Review: ‘Remember Me’ by Stacey Nash (Collective #2)Posted: October 11, 2014
When all is lost, she must remember…
Anamae Gilbert managed to thwart The Collective and rescue her father, even though his mind is now a shell. Determined to stop Councilor Manvyke hurting her family again, she’s training to become an active resistance member and enjoying a growing romance. But things never sail along smoothly – Manvyke wants retribution. And Anamae’s name is high on his list.
After a blow to the head, she awakes in an unfamiliar location. Anamae can’t remember the last few weeks and she can’t believe the fascinating new technology she’s seeing. She’s the new kid at school and weapons training comes with ease, but something feels off. Why does the other new kid’s smile make her heart ache?
And why does she get the feeling these people are deadly?
I have been waiting for this book to come out for the past eight months, since I finished the first book in the series, Forget Me Not. And when it did come out I read it in just over 24 hours — it would’ve been sooner except that I had to work. Pesky work! (Why can’t someone just pay me to read all day?)
Now, I need to start with a disclaimer: Stacey Nash is a very good friend of mine. I adore her and her writing. So in the interests of fairness and an unbiased review, I’ll follow up with this: I did see a handful of typoes throughout Remember Me. THERE, I SAID IT.
Now let me move onto all the things I loved about this book!
In a way I’m regretting giving Forget Me Not a five-star rating, because I feel like Remember Me deserves at least an extra half star. It’s because the first book is the discovery story, whereas in this second book we get to peel back additional layers of this interesting world and see what’s underneath.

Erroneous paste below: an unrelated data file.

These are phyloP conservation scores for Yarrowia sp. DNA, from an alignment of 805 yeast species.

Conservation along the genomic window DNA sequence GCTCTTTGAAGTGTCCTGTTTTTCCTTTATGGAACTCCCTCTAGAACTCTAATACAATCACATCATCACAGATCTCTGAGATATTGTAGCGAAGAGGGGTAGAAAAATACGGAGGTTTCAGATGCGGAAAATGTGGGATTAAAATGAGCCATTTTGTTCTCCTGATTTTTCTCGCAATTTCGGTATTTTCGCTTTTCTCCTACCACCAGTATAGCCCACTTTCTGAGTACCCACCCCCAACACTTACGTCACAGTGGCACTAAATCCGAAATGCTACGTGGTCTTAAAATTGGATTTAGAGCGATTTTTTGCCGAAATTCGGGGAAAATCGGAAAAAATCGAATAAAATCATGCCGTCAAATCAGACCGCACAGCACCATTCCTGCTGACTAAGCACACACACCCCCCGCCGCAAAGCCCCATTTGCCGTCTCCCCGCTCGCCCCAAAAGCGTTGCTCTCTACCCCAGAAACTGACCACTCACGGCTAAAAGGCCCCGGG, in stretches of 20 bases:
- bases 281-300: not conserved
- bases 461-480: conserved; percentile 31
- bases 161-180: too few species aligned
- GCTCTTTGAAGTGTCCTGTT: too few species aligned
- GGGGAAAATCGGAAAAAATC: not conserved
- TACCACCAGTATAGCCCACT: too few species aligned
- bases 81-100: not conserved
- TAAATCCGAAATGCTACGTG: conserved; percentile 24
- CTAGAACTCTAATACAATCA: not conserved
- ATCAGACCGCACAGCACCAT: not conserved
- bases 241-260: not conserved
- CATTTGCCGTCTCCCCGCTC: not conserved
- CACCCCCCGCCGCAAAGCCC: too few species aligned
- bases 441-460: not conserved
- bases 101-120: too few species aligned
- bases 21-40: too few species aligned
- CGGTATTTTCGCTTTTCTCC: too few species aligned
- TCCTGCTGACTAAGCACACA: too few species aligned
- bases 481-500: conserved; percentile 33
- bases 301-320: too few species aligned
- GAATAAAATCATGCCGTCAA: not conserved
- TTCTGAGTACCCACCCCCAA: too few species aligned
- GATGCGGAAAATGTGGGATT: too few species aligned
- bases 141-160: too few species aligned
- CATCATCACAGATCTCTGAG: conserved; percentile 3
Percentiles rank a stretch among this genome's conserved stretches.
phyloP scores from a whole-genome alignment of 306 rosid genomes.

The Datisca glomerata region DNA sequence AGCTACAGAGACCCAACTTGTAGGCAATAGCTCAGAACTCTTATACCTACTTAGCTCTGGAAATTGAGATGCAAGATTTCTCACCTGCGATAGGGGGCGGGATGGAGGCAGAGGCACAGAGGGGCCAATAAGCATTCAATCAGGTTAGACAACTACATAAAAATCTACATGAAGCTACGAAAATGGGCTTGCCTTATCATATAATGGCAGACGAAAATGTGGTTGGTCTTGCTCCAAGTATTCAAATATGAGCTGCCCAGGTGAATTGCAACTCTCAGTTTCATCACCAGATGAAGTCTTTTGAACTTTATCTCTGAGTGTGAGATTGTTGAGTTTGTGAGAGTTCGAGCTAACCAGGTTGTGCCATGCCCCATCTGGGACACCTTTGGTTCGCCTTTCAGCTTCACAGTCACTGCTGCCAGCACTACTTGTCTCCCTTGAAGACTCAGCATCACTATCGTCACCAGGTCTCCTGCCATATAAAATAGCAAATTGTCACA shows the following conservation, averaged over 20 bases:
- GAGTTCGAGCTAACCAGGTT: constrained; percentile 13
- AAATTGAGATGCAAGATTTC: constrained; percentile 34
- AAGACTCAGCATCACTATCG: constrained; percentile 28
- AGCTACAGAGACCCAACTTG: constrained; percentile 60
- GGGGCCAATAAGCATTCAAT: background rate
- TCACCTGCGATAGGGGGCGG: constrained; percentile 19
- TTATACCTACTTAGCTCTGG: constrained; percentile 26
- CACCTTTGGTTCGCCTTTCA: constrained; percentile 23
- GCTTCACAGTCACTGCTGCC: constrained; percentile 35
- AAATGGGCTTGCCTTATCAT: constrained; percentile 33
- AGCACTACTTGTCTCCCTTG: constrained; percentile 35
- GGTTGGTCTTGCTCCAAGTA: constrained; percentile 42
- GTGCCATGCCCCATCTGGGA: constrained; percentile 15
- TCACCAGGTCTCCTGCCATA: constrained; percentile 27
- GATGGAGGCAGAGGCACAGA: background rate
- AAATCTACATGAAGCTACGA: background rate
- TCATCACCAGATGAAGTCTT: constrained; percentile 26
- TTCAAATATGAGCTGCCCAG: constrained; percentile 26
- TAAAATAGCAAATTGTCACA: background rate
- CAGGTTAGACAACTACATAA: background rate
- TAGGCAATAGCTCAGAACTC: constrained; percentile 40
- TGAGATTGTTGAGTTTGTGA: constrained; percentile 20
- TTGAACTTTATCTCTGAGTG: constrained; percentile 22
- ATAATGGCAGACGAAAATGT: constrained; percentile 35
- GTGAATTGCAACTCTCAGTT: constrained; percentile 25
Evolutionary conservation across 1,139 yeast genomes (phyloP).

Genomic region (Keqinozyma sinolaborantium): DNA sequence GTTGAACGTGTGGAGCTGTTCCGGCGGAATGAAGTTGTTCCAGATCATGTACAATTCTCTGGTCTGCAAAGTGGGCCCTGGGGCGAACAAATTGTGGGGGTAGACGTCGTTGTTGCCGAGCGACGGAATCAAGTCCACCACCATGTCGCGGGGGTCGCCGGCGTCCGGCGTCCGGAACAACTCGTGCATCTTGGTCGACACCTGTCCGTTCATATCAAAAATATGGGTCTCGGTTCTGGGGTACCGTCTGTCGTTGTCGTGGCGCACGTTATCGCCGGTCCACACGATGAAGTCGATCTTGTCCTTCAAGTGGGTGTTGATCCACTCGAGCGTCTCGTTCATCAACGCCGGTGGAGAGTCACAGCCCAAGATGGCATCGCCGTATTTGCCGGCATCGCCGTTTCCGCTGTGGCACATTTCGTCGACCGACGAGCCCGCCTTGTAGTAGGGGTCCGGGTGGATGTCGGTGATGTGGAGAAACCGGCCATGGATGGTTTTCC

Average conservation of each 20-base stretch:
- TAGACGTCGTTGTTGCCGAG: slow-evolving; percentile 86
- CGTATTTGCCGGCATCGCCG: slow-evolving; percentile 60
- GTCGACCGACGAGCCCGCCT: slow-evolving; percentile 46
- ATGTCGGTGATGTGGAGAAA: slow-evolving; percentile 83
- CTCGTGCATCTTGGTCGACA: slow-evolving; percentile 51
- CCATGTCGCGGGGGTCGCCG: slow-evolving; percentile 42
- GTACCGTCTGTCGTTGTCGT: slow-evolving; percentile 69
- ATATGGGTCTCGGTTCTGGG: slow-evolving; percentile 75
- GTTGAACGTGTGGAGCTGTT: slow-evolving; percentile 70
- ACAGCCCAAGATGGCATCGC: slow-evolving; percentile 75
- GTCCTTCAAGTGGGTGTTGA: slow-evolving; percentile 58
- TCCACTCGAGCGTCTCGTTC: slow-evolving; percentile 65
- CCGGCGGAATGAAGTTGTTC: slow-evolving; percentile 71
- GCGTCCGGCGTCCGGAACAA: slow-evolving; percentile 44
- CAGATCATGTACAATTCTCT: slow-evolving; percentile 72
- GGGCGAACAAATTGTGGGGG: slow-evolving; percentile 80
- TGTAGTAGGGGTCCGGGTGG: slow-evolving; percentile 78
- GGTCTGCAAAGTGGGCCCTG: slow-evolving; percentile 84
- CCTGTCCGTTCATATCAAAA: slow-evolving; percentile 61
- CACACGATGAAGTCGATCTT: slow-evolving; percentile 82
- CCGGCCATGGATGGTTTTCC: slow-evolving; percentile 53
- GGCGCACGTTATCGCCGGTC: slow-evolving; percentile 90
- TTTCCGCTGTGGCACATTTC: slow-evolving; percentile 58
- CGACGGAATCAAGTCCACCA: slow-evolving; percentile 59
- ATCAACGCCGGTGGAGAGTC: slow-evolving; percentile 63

You’ll see from reading the blurb that Anamae loses her memory and wakes up somewhere strange. I initially assumed she’d just forgotten all of her resistence friends (with amnesia they would be strange to her), so I was intrigued to discover she’d been taken by the Collective. This meant we got to see their world through a stranger’s eyes — in Forget Me Not they were a faceless, well, collective, but in Remember Me we see that it’s not all black and white after all. There are factions and an interesting, Illuminati-style creation myth.
The other thing we get in the sequel is a dual point of view, split between Anamae and her best friend, Will — who is still with the resistence fighters. He goes a little crazy at the start of Remember Me after Anamae is taken. In the same way that she rushed into danger to try and save her dad in the first book, he doesn’t exactly think through his actions in trying to save Mae. To give him credit, though, he does realise after a while that he’s behaving rashly, and since he loves Mae I forgave him.
My other favourite character in this book is Lilly, daughter of the resistance leader. I love how determined she was not to be over-protected by her father. I think when Mae breaks Will’s heart (which I’m just assuming is going to happen because she’s still all googly-eyed for Jax), Lilly would look after it and nurse it back to health.
Yes, I’m planning the futures of these characters. I told you I love this book!